The nine components of the design control process are extremely important to ensure that the final version of a product addresses all requirements and customer needs. Of all nine components, the three that are most interesting to me are the planning, input, and design transfer steps. The project planning phase is probably one of the most important steps in the design control process because it is during this phase that the project proposal is created and those working on this document are able to show their creativity and desire to develop a device. Without a proper planning phase, the proposed device becomes much more difficult to develop, or might not even be developed. The design input phase is also a component where creativity plays a big role. Within this phase, the entire team and customers give inputs on how they think the device should be developed. In other words, the basic desires for a device are put into a document during this stage, which leads to the start of the design process and the other components of the design control process. The design transfer process is also one of my favorites because, during this step, those working on design transfer documents are able to translate all of the previous work into documents that lead to the actual manufacturing of the product. Essentially, this phase is the last one before device production begins. I consider this one of my favorite phases because it’s probably really satisfying to see the production of a product begin after all of the work that was put into it.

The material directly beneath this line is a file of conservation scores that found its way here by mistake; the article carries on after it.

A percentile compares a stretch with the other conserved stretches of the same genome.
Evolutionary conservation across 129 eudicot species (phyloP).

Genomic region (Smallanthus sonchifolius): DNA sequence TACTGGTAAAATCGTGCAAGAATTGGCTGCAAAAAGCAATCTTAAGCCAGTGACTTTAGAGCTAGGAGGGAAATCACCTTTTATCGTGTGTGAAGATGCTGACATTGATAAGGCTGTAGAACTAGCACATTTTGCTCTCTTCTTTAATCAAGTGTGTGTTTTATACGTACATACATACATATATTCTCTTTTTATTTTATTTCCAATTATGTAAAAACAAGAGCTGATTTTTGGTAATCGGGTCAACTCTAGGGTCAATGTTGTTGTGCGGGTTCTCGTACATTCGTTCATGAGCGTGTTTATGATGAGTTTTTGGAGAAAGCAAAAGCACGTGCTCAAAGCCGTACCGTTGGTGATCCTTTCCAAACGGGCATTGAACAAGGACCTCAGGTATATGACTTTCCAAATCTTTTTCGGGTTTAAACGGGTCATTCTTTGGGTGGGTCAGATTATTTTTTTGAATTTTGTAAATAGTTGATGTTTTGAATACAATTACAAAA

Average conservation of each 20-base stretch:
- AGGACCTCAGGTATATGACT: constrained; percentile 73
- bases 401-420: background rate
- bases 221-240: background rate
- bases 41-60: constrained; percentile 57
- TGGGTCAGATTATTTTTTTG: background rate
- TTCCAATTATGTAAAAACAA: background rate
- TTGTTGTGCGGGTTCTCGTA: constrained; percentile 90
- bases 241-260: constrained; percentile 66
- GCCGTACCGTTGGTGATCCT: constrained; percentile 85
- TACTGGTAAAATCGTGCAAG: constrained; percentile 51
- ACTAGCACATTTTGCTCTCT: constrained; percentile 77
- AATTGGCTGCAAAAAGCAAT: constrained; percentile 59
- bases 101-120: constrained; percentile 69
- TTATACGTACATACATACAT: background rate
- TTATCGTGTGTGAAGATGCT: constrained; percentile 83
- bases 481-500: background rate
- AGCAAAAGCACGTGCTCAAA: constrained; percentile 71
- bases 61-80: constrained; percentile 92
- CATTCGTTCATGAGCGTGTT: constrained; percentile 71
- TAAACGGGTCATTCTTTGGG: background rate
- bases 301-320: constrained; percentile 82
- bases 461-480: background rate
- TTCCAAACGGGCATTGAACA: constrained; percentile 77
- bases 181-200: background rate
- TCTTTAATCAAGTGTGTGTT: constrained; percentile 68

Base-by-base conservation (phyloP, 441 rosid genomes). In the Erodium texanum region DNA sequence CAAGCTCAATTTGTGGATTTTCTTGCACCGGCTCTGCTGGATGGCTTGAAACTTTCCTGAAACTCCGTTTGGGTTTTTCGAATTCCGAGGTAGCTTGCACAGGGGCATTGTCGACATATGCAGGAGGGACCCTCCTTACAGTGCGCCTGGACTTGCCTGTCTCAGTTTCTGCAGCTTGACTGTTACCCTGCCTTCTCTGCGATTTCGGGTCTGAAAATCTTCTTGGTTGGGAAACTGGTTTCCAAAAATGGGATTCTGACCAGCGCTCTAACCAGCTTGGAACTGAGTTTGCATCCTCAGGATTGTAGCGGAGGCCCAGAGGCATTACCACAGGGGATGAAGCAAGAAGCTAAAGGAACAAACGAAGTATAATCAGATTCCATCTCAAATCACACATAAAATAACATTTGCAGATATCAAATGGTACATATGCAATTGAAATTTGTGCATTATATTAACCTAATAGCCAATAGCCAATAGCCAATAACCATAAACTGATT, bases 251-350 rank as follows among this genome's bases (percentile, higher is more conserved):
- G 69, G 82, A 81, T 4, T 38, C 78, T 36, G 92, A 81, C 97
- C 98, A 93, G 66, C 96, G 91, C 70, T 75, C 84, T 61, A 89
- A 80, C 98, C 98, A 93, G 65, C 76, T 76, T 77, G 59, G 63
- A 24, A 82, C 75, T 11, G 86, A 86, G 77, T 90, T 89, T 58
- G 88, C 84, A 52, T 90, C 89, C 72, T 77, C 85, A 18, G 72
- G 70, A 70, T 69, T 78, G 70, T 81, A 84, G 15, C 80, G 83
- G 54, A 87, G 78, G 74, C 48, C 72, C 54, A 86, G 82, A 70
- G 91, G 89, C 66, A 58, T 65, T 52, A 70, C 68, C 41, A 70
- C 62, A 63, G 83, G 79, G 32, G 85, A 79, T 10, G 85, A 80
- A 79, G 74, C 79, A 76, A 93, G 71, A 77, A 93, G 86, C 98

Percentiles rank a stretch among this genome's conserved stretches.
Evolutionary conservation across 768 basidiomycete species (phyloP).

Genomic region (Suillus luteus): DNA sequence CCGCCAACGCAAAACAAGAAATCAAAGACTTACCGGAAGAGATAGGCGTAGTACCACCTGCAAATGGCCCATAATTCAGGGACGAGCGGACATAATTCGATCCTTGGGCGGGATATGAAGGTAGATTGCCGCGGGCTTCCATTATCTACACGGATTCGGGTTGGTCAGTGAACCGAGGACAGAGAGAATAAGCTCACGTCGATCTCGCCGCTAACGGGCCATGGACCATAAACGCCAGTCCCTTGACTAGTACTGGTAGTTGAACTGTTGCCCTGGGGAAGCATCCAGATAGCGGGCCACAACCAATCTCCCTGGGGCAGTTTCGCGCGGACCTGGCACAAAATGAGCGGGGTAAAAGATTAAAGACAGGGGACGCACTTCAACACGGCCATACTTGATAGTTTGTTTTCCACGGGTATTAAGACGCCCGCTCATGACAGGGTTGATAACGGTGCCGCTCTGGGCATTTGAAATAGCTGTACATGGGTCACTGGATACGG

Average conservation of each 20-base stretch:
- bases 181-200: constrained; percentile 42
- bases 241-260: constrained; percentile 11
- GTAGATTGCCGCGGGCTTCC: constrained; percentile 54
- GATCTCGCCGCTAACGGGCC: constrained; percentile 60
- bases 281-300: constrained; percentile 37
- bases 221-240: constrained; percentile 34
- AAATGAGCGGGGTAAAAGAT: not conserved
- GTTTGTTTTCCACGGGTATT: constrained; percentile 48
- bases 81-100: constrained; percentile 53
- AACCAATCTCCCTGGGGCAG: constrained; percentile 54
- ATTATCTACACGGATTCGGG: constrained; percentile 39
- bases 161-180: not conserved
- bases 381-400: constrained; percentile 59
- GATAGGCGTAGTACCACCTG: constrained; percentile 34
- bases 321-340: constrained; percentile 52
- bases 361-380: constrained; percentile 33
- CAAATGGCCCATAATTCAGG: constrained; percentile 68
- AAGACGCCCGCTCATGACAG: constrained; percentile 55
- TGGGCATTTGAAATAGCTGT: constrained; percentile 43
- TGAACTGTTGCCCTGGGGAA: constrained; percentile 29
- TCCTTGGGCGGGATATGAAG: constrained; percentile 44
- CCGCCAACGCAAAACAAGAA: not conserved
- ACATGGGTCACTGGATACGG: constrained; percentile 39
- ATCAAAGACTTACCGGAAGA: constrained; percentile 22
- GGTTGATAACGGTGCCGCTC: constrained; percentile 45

For me, I am most interested in the planning, verification and validation process. I think the verification and validation steps are where you do the check on "was my planning good?" It serves as a way to look back at the beginning of the project and where you can learn most about where possible mistakes may have happened and how to apply those learnings to the next project. In my current role, I am involved in planning of production but I have held roles in Quality Validation and Assurance. Having experience in these three roles really helps me see how everything ties back into the supporting the business and how if one step in the whole project is not aligned, then it can totally throw off the timeline.
My favorite components are the design inputs, verification, and validation. Design inputs are needed in order for the team to know what the consumer needs are and what the details of the device design are. Without proper design inputs the team wouldn't know what what device they need to build. Verification is important because the testing ensures that the device is built correctly and that it fulfills the designated specifications. Validation testing ensures that the device that is created actually meets the consumer need and accomplishes its intended function.